Why Common Sense Is Not So Common

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The question, “Why Indians are so unconcerned/not bothered about the real issues which affect our day to day lives” has been pricking me since long. Indus valley civilization made philosophical, spiritual and intellectual ad­vances when others were living a barbaric life, fighting and killing each other. We be­came the torch bearers for the rest of the world by showing them the path of Satya, Ahimsa, Tolerance and Peace. Other im­portant point to consider here is that civi­lizations are not only made up of the kings or rulers but by its people too that play im­portant role in it. We survived all invasions and attacks through our tolerant and peace­ful ways of life.

As the time passed, and market econo­my took over the political and philosophi­cal basis of nation, a gradual decay in socio-political and moral fabric of India became a horrid reality. Market began dominat­ing the lives, open and naked competition turned non-violent people into rabid liars, who are ready to deceive, humiliate, steal or murder for petty benefits. Ideals of Satya, Ahimsa, Tolerance and Peace were shattered by market economy and never ending lust for material things.

The worldly desires took over the spiritual ones, the seekers of knowledge turned into gold diggers, and truth turned into an unwanted disturbing phenomenon. A rat race started where the aim was to earn as much as profit as one can, by us­ing all means. The civilization which was renowned for intellectual and spiritual pursuits gradually turned into buyers and sellers. Undermining the merit and elevat­ing fake and unqualified people for the posi­tions they do not deserve has strengthened the culture of sycophancy. These are the people who have failed to achieve status and honor due to their lack of competitive skills, are immoral to the core and are ready to go to any extreme to earn petty favors. Such people surround the elite, work as me­diators between the ruler and the ruled and make them believe that everything is great.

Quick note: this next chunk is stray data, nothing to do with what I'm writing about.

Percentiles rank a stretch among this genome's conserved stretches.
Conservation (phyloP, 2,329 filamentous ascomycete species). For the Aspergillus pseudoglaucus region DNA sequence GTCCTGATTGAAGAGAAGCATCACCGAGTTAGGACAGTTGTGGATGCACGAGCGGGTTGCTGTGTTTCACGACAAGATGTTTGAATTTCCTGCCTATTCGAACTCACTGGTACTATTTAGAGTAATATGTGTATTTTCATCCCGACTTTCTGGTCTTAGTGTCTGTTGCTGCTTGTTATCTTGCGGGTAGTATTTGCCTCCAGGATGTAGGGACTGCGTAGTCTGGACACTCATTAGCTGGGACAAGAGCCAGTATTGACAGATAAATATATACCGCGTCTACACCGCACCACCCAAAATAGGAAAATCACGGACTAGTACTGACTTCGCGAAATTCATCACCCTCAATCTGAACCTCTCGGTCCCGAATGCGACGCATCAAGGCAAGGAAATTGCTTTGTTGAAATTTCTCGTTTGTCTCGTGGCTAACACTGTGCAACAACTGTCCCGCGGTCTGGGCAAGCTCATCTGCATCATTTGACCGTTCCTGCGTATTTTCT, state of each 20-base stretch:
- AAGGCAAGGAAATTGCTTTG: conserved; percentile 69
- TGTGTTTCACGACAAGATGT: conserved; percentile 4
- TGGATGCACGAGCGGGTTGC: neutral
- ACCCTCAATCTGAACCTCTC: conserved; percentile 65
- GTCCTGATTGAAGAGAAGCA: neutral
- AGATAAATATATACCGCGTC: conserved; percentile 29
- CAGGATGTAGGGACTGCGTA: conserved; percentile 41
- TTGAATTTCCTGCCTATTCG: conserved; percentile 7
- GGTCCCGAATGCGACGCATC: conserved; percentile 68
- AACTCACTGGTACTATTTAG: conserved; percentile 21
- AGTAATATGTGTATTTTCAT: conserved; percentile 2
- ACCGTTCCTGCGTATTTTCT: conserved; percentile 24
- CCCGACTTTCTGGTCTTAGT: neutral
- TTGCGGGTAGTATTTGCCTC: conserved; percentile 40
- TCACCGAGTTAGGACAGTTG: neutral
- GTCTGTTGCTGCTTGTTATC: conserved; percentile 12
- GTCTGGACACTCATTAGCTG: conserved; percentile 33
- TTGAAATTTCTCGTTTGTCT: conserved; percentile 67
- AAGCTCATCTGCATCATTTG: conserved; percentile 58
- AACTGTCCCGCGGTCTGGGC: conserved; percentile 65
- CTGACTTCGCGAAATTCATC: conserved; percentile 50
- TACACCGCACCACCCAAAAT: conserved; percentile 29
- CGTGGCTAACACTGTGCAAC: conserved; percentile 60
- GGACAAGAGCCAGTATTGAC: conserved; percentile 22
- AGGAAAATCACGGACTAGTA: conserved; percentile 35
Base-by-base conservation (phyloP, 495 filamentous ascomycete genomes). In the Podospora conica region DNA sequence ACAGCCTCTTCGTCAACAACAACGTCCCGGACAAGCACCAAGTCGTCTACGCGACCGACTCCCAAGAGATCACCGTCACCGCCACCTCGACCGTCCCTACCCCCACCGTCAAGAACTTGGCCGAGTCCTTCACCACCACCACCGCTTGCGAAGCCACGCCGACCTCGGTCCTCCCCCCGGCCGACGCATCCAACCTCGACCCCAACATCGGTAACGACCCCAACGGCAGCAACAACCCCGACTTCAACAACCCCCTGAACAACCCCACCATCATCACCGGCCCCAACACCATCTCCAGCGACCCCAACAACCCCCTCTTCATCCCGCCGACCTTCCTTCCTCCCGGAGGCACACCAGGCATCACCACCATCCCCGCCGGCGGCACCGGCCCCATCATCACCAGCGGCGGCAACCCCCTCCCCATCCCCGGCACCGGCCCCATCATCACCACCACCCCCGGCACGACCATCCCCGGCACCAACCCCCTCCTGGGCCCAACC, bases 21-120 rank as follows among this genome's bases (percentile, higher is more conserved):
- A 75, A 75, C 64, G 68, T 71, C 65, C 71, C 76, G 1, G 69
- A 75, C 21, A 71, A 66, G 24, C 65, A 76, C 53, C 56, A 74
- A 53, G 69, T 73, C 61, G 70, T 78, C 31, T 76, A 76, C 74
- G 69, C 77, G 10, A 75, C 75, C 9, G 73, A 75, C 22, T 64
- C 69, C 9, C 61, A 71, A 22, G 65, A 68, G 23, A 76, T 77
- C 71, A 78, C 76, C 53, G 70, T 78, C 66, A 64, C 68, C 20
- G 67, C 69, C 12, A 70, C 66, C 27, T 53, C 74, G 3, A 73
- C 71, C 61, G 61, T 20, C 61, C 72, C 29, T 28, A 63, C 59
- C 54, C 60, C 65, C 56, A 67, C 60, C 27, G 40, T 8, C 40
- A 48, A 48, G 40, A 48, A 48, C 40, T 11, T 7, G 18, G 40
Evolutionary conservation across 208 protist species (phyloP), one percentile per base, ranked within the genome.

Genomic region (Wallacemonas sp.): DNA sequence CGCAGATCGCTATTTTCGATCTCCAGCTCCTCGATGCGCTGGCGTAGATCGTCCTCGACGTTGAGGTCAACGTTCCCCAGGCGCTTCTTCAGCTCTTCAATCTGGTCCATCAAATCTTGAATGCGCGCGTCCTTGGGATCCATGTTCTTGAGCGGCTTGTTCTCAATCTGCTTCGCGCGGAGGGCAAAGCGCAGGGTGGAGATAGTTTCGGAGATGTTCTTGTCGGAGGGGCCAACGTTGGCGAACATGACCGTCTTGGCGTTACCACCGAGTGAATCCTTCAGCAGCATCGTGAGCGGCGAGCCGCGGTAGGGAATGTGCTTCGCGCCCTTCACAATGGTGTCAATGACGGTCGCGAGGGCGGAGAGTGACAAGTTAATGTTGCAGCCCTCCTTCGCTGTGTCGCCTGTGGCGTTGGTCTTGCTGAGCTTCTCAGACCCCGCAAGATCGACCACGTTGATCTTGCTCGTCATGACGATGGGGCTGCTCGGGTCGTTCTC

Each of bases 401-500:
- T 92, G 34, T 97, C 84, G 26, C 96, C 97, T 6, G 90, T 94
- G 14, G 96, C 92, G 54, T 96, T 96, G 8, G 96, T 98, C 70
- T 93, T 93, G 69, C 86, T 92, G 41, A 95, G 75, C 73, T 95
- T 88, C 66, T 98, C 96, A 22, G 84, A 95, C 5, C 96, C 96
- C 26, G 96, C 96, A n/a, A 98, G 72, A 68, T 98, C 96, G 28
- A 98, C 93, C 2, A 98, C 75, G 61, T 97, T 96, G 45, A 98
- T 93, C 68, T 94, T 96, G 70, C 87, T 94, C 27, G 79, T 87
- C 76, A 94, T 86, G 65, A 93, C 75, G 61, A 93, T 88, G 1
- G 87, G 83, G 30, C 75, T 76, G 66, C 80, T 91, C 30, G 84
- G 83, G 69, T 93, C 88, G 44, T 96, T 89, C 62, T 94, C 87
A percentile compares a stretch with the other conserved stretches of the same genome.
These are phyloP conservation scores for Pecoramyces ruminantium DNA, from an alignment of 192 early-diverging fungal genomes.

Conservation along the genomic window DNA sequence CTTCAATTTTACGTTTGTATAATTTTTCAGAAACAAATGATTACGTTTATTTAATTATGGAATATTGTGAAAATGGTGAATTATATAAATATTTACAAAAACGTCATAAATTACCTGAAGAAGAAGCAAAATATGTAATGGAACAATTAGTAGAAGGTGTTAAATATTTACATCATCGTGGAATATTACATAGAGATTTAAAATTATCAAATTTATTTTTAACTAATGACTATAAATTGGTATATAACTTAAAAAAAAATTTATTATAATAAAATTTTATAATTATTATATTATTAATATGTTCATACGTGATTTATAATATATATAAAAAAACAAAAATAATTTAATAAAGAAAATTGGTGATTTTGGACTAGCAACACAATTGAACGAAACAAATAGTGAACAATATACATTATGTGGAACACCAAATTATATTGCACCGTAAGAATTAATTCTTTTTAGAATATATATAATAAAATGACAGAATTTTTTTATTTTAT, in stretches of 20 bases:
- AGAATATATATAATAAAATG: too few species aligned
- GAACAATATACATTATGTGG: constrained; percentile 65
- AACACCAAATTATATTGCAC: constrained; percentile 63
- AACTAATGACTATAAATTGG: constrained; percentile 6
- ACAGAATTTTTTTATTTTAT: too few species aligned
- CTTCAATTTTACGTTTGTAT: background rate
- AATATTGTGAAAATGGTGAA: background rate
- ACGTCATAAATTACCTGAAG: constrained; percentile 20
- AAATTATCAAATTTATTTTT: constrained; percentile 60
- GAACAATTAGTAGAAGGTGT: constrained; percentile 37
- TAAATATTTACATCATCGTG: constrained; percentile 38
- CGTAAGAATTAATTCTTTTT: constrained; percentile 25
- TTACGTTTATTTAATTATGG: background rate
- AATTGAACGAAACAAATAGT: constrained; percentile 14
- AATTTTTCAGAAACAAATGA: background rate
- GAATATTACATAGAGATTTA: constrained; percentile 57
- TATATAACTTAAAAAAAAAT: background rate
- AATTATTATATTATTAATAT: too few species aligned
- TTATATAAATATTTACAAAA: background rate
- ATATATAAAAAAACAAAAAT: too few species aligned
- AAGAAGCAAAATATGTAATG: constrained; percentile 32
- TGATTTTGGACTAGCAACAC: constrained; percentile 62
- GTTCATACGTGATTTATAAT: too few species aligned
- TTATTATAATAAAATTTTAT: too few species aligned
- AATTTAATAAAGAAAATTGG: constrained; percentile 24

The idea of democracy which we are proud of and claim to be world’s largest democracy is going downwards. Demo­cratic institutions that depend on rational free will for survival have become an op­portunity to provide small time benefits to the stake holders. The tragic truth about it these days is that its Messiahs are too keen to wage war for its protection but not its practice. They cry their lungs out for the protection of Muslim women’s rights but remain silent when it comes to the rights of 51% of total population. They shout protec­tion for minorities in Pakistan but remain numb when it comes to atrocities taking place in the name of religion in India.

Veritable enforcement of the idea of na­tionalism in place of patriotism and daily declaration of list of anti-national citizens has put the question mark on the idea of de­mocracy itself. The ruling elite have psychol­ogy of a confused child, intolerant towards dissent, touchy about humor, and wanting to win at all cost. The new normal is being created by using non parliamentary lan­guage, creating factoids, calling opposition anti-national, making fun of counterparts, criticizing past rulers and trying to change the historical narratives to suit their cause.

Instead of performing or fulfilling their promises, elite is busy blaming their coun­terparts. Nobody is allowed to question the powerful or utter even the valid questions. Empty sermons of equality, democracy and rights are floating in the polluted air of our country. With every passing day, Demo­cratic institutions and movements are suc­cumbing as ruling party is mistaken for the government, the government for the state and the state for the leader. Time has come when Democracy needs protection from its prophets. The prophets of democracy are ignorant about the following issues but are concerned about non-issues.